It is through the study of classics and Great Books that we learn how men and women respond to emotions common to all of us – the value of faith, thankfulness for the freedom we have. These are as relevant today as they were when the novels and histories were written. While writers in all ages wrote to entertain, those of an earlier era also wrote to instruct. Most of them expressed a moral sentiment, or, at a minimum, displayed the behavior of their protagonists. The study of Latin helped students think logically. It underlined the value of listening and was valuable when debating a premise without reverting to antagonistic argument. From Greek mythology to Dickens, stories were told with a lesson. Examples of virtually all human emotions – fear, pride, greed, lust, love, patriotism and hate – can be found within the pages of Shakespeare, Tolstoi and dozens more.
The story of Pip in Dickens’ Great Expectations is a coming-of-age story, with foster parents and a scary, but ultimately beneficial Abel Magwitch. We read of doomed love in Anna Karenina, in Dostoevsky eponymous novel, and of youthful hubris in Jane Austen’s Emma. We learn of misplaced passion when we study Balzac’s Père Goriot, and we better understand shameless greed in getting to know his daughters. Lear and Ahab were men whose self-absorption doomed them to madness. Before film, authors had to create characters that were live on the page. One cannot read about George Eliot’s Maggie Tulliver today without tears coming to one’s eyes for the purity of her love for her flawed father and for her hunch-backed friend Philip Wakem and the tragic consequences of her last years and death. More recently, Stuart Little’s quest is a morality tale, as is Tolkien’s trilogy, The Fellowship of the Ring. Books of this caliber should be read and discussed by all students, regardless of career plans.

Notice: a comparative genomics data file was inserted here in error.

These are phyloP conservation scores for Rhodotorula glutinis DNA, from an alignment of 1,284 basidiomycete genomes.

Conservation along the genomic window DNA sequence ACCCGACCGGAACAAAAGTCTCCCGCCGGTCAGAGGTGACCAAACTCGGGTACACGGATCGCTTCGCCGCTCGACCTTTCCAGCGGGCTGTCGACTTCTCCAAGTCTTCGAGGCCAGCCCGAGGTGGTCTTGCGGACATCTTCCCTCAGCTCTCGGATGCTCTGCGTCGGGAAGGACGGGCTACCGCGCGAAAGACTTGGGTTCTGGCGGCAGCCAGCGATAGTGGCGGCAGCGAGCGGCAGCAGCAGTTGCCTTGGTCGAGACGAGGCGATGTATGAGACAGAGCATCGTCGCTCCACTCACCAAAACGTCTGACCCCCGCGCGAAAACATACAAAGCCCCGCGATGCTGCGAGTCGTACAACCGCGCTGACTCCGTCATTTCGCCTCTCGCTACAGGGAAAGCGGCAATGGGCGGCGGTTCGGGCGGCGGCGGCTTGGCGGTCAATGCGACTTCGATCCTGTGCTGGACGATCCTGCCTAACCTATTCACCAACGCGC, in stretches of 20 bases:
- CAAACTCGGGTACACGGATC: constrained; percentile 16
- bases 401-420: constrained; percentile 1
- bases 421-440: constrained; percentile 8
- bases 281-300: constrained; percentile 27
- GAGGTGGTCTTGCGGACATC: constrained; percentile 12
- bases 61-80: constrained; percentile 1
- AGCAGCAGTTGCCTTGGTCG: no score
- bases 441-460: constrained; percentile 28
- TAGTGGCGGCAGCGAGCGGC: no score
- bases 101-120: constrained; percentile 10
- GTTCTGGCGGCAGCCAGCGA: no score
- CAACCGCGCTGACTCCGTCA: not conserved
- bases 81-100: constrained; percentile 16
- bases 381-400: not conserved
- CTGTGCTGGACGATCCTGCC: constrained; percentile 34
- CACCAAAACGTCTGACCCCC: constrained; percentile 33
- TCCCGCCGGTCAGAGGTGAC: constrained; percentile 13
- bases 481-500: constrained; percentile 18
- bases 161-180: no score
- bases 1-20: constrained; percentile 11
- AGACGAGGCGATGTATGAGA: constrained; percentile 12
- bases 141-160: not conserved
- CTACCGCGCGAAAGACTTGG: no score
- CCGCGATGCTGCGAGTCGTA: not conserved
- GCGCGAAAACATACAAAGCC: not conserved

There is no question that schools and colleges should provide the young with the skills needed to become employed, but they should also provide the tools that will help them become better citizens and more astute judges of character, to help them in the myriad decisions that comprise everyday life. Professor emeritus Donald Kagan’s impressive op-ed in last weekend’s Wall Street Journal, on the need to incorporate patriotism into the curriculum is on the mark. With the federal government assuming unprecedented powers, a better understanding of democracy is critical.
Our youth must learn to differentiate between right and wrong, to be respectful of others and appreciate the freedoms we have. The amount of knowledge has increased and will continue to do so at exponential rates. But our behavior has not changed. It is because we are individuals incapable of absorbing all there is to learn that we must recognize that which is permanent. We must provide the tools to help our students to properly judge the options they will have.
The AEC’s fundamental goal is to promote a free, responsible and prosperous society. Through education and improving public understanding of key economic questions, the AEC promotes the idea of a free market economy and the ideal of a free society.